• Participants deemed to be in need of basic education. These included participants who scored low on the reading and math tests, did not have a high school diploma or GED, or were not proficient in English. These participants could choose, as their initial activity, either to attend a basic education program (i.e., GED preparation, Adult Basic Education, or English language classes) or participate in one of the job search activities described above.

Participants in either service stream who failed to find a job after completing their initial activities were reassessed by their case manager, in order to determine their next assigned activity (e.g., skills training, vocational education, on-the-job training, unpaid work experience, or further job search assistance). Those in the basic education stream were normally expected to complete a job search assignment before other options were tried.

Overall, of program participants who started an activity during their first 11 months in the program, 57% participated in job search, and 60% participated in education or training.

Riverside GAIN was unique among the programs studied in the larger California GAIN initiative in that it placed much more emphasis on moving participants quickly into the workforce — and much less emphasis on providing basic education — even for those deemed to be in need of basic education. For instance: (1) the program conveyed a strong message to all participants about the importance of employment, and encouraged participants to accept job offers even if they were low paying; (2) the county used successful job placements as one of its criteria for assessing staff performance; and (3) participants assigned to basic education were also strongly encouraged to participate in job search activities, and about 30% did so.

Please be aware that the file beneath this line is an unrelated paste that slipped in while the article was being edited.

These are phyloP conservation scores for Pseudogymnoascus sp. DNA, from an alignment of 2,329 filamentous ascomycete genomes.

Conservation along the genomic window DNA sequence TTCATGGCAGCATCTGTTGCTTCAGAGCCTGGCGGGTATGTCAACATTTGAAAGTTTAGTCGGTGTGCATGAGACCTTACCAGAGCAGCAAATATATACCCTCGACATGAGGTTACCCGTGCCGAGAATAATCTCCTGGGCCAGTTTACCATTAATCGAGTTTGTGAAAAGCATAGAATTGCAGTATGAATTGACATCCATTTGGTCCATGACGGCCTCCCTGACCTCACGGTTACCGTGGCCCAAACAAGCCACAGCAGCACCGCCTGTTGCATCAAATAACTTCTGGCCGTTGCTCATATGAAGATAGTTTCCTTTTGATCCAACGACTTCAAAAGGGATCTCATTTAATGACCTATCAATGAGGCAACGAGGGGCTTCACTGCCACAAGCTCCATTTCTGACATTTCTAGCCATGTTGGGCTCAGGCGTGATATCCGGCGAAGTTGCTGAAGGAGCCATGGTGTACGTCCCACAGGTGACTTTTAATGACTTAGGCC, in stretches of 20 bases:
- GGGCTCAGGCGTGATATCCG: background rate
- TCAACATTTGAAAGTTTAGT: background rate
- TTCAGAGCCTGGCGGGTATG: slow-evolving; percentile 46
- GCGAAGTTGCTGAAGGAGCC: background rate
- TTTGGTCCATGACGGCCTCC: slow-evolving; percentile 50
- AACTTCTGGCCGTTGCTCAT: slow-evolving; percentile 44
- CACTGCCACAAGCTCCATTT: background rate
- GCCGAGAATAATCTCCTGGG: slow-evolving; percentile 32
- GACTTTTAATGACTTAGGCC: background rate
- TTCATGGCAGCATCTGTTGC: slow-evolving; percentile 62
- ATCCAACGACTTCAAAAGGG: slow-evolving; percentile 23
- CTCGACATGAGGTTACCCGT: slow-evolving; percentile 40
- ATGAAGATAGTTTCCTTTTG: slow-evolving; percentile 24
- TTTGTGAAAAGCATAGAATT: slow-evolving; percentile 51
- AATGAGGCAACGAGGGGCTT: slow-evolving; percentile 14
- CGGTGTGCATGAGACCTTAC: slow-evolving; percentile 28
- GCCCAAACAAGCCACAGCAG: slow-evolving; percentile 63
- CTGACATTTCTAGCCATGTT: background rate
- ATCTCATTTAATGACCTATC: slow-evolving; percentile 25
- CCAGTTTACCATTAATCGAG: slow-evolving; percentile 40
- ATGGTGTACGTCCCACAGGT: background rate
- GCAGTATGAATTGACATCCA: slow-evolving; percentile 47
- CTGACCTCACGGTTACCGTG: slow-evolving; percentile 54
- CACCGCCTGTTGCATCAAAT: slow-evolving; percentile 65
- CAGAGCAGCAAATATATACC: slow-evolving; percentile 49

Also, Riverside GAIN was mandatory compared to most other programs studied in the California GAIN initiative, with about one-third of program participants placed in an enforcement process for noncompliance during their first year, and 6% ultimately losing some welfare benefits.

The program cost approximately $3,000 per participant in 1994 dollars ($5,000 in 2017 dollars). These costs were more than offset by savings to the government (as discussed in our full evidence summary).

Click here for a more detailed description of the Riverside GAIN program. See especially pp. xxiii to xxvi and pp. 24 to 63.

To see our full evidence summary:
Download PDF


Hotz, V. Joseph, Guido W. Imbens and Jacob A. Klerman. “The Long-Term Gains from GAIN: A Re-Analysis of the Impacts of the California GAIN Program.” National Bureau of Economic Research, Working Paper 8007, November 2000. Click here for a link to this study.

Freedman, Stephen, Daniel Friedlander, Winston Lin, and Amanda Schweder. “The GAIN Evaluation: Five-Year Impacts on Employment, Earnings, and AFDC Receipt.” Working Paper 96.1, MDRC, July 1996. Click here for a link to this study.

Riccio, James, Daniel Friedlander, and Stephen Freedman. “GAIN: Benefits, Costs, and Three-Year Impacts of a Welfare-to-Work Program.” MDRC, September 1994. Click here for a link to this study.